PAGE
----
A native of St. Louis, Missouri, Jules Arthur’s artworks (usually paintings, but straying into mixed media and beyond) are often focused on figures from the past.
“Harriet Tubman – Portrait painted in oil on canvas panel – 28″ x 40”, 2017
Mounted on distressed wood, rusted metal railroad rails, antique brass frame, 1800’s bible, civil war revolver, and post document memorabilia. The box window showcases narrative aspects depicting her journey, the dangerous mission, and the threats of the times. The window box is lined with fabric representing the quilts made by artisans of the era.(All credit for the image and caption below to Jules Arthur and his website)
Jules Arthur has been partnering with the Resilient Sisterhood Project (RSP) for years, lending his name and talent to art-focused events which drive education and fundraising. The works, featured here and owned by RSP, have only been rarely available for viewing in person or online. Don’t miss this opportunity to check them out!
The Resilient Sisterhood Project is a Boston-area group dedicated to reproductive equality. This New York Times article explains how the US is full of inequality in the health system: particularly for black women.
Did you know that the creator of the speculum, Dr. Marion Sims believed that Black women didn’t feel as much pain as white women and thus did not use anesthetic when operating on them? For 2019’s “A Celebration to Remember Our Foremothers in Gynecology” The Resilient Sisterhood Project commissioned three original paintings by Jules Arthur. All three works strive to honor Sims’ female subjects and to refocus the narrative away from Sims and his cruel and unethical medical practices.
RSP is now planning a new groundbreaking exhibition featuring a viewing of all six Jules Arthur paintings commissioned by RSP. Arthur will create three new paintings to complement the works from 2019, again working to capture these complex Black historical narratives. It will also feature artists Vinnie Bagwell, Michelle Browder, Michelle Hartney, and Jeremy Daniel. The exhibition is being curated by Dell Marie Hamilton, an artist, scholar, and curator at Harvard University’s Hutchins Center, where the exhibition will be on view from March 30th through the autumn.
A few details to note when looking at the piece (to appreciate Arthur’s work more)
The bottom of the first piece shows a portrait of Dr. Sims, samples of the original Sims Speculum and other gynecological tools, and the painting “The History of Medicine,” by Robert Thom, painted circa 1952 which purports to show the slave Anarcha. This sort of “box” that could exist in a cabinet of curiosities serves to ground Arthur’s painting in reality, reminding the viewer of the reasons for which the portrait above was painted. The sharp edges of the square box, and of the items painted to look pinned inside give it a chaotic look. It parallels the questionable manner in which Sims completed his medical experiments.
The second piece to be unveiled is pictured below. In the dying light of dusk, we see two female slaves looking after a third, with Sims standing in the shadows. The dynamic placement of the three main figures suggests a religious nature to the work, where one could argue the purple and red-clothed woman takes the role of a quasi-Jesus figure attempting healing laying her hand on the bedridden figure. The triangular nature with an ill woman on her left and the woman in blue on her right also brings a religious scene to mind.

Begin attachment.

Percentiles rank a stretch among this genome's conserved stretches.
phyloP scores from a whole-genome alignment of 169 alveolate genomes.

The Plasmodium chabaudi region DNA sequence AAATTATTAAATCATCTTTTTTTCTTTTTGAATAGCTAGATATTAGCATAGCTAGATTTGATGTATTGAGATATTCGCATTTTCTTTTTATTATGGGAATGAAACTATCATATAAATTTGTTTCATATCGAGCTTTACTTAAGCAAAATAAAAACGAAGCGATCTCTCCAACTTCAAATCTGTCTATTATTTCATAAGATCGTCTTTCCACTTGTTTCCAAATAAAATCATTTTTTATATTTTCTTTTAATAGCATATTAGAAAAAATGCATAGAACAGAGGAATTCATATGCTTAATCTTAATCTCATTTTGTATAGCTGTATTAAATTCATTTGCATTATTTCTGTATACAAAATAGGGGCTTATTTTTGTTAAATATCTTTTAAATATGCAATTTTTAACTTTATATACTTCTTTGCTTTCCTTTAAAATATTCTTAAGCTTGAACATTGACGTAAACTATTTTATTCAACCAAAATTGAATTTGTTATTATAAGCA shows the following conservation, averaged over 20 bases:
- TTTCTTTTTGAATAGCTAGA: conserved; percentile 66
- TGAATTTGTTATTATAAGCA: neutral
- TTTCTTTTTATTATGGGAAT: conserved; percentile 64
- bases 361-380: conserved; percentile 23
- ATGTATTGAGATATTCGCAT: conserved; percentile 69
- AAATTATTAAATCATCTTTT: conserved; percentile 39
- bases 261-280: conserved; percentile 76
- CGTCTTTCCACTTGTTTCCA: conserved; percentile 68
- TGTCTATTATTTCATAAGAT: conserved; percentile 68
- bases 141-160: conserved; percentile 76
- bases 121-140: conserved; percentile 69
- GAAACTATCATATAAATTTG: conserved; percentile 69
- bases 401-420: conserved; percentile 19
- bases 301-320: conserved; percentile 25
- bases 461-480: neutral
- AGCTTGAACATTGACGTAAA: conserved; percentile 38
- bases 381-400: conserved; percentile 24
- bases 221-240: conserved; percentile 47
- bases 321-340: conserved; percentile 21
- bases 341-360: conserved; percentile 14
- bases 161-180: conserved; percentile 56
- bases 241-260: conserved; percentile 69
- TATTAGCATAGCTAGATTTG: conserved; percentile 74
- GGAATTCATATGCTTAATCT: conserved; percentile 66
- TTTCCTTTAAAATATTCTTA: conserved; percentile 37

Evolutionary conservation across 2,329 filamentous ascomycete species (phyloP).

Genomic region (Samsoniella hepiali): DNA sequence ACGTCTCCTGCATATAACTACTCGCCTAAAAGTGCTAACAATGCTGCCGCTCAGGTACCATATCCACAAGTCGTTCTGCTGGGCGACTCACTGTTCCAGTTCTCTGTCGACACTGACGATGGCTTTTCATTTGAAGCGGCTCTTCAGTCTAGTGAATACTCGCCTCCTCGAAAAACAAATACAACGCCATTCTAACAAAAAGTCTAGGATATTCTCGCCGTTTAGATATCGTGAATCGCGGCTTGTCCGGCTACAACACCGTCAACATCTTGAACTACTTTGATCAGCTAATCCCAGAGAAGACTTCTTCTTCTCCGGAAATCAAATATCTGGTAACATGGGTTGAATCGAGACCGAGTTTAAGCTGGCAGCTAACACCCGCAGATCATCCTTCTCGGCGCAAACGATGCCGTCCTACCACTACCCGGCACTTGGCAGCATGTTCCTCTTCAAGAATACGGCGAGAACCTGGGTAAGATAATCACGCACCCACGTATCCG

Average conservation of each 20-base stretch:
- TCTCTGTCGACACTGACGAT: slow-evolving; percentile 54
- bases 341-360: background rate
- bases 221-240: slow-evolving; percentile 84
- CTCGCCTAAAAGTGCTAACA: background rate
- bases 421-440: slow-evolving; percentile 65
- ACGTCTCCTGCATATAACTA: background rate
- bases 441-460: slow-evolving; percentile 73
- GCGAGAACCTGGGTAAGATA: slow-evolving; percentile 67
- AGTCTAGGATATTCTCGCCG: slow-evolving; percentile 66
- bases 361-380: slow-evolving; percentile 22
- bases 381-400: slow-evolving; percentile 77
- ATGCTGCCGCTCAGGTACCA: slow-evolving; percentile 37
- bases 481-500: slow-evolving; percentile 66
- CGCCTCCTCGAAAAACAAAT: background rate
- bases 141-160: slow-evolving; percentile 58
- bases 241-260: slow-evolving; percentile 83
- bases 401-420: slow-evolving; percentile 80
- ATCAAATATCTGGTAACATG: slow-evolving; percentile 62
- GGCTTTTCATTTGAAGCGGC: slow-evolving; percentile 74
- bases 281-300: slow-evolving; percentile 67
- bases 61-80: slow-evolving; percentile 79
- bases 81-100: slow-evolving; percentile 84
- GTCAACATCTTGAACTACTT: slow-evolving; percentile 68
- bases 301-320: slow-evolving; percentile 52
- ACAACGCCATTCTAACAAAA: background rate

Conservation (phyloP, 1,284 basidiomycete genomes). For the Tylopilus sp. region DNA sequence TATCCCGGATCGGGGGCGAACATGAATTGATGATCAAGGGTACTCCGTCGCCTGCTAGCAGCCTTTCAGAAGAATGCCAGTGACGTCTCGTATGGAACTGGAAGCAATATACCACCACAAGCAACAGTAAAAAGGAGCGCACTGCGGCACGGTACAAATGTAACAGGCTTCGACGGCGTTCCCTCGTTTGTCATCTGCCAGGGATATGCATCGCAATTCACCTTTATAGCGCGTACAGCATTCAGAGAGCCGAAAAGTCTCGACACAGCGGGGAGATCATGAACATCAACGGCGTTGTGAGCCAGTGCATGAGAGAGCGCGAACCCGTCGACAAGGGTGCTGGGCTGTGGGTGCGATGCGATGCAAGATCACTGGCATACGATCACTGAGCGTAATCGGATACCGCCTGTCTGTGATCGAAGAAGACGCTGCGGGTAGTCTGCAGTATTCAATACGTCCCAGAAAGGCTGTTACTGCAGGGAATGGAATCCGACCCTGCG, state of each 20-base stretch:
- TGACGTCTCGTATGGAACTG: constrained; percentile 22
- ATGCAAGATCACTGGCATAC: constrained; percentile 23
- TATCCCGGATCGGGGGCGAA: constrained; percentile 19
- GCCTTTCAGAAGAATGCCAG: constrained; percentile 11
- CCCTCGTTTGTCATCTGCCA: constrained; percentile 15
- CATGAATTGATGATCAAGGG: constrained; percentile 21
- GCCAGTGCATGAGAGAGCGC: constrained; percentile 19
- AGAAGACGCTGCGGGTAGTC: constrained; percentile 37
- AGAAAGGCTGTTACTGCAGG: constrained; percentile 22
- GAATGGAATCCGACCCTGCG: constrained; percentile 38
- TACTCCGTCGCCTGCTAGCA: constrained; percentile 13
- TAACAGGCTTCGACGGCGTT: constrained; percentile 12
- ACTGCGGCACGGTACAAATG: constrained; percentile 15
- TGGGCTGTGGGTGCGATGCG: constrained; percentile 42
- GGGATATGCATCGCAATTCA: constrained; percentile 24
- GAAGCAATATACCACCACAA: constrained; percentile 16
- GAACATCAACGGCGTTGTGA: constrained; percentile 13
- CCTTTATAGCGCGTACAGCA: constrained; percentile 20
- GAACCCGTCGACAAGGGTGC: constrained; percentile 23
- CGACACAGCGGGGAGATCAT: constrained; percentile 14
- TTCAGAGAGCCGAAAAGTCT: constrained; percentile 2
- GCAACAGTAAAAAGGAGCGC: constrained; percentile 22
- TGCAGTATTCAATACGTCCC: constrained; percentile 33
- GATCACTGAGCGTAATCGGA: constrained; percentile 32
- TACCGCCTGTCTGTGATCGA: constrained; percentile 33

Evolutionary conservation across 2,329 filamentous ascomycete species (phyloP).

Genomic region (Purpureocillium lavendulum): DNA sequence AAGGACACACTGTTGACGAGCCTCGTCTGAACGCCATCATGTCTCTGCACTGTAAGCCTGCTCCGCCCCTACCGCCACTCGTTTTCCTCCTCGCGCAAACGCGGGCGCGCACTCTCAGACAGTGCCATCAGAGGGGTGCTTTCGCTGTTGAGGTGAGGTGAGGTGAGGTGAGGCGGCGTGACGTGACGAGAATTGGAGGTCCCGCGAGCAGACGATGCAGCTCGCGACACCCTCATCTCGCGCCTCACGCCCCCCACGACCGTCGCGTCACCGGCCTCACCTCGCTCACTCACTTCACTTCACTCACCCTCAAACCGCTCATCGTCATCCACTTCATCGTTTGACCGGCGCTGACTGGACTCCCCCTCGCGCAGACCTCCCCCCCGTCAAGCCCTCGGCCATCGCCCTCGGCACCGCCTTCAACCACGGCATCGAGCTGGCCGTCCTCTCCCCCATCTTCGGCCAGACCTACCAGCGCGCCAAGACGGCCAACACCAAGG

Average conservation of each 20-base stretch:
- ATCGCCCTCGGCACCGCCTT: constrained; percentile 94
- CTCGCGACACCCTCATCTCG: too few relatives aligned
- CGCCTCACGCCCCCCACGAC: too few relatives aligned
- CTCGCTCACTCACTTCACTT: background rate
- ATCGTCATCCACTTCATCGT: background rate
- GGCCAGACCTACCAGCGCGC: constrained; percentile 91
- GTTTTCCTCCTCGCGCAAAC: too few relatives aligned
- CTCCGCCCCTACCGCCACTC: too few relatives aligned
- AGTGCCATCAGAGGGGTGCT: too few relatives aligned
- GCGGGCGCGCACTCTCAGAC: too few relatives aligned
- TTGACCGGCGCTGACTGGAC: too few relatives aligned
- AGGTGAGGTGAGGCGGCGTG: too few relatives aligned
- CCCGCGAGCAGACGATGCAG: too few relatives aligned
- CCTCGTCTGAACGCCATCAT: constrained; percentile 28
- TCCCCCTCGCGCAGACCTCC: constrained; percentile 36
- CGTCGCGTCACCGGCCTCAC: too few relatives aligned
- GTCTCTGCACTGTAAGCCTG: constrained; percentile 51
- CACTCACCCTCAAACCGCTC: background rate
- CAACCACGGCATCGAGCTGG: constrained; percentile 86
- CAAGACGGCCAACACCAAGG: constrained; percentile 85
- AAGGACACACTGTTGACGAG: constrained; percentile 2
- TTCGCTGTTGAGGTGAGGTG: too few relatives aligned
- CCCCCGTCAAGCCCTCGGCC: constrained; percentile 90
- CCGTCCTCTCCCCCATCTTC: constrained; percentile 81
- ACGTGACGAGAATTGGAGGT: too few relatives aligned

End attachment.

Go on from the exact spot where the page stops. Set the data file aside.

Jules Arthur, A Bond of Sisterhood
The draping of the figures in traditional blues and purples suggests the virgin mary and royalty. The triangular placement is lit by a lamp that casts them in a warm glow but leaves a dark figure lurking in the background.
Despite the classical themes of the second piece, it’s also important to recognize it as innovative as well. Sims’s slaves, in this painting, were also acting as his midwives and nurses. These strong women in Arthur’s work nursed each other through moments of extreme suffering wrought by their creator, over and over again. For example, Anarcha underwent at least 30 (!) surgeries at the hand of Sims before her fistula was repaired, all without the benefit of any type of anesthesia.
With such odious medical experiments now associated with Sims, it’s no surprise that the 21st century brought a desire to remove his statue from Central Park, where it had stood for 124 years, as depicted in Jules’s third painting.
Jules Arthur, Sisterly Resilience
The three named women are shown looking down as the statue is removed, women and men of all races and from all time periods contribute to its destruction. This piece represents the culmination of many years of hard work to bring the truth of Sims’ story to light.
This painting brings together a portrait of the three sisters, and women (based on their attire) from a variety of ages. In fact, the Sims statue was only pulled down on April 17, 2018. The reevaluation of his legacy came part and parcel with that of the Confederate soldiers for whom so many monuments still stood at that time.
It’s only been in the last few decades that the US has started to grapple with some of its most shameful unethical medical practices. These include Sims’s work, as well as the use of Henrietta Lacks’s cells for research, and the Tuskegee syphilis experiments.
Hopefully, with the continued work of the Resilient Sisterhood Project and so many other groups dedicated to the reproductive rights of women of color, this piece of the larger story will grow in our collective awareness. We cannot turn back the clock: women do benefit from what was learned by the horrific non-consensual medical experiments. However, what we can do is sing the praises of the brave women who underwent these procedures – over and over again – rather than lionizing the perpetrator.
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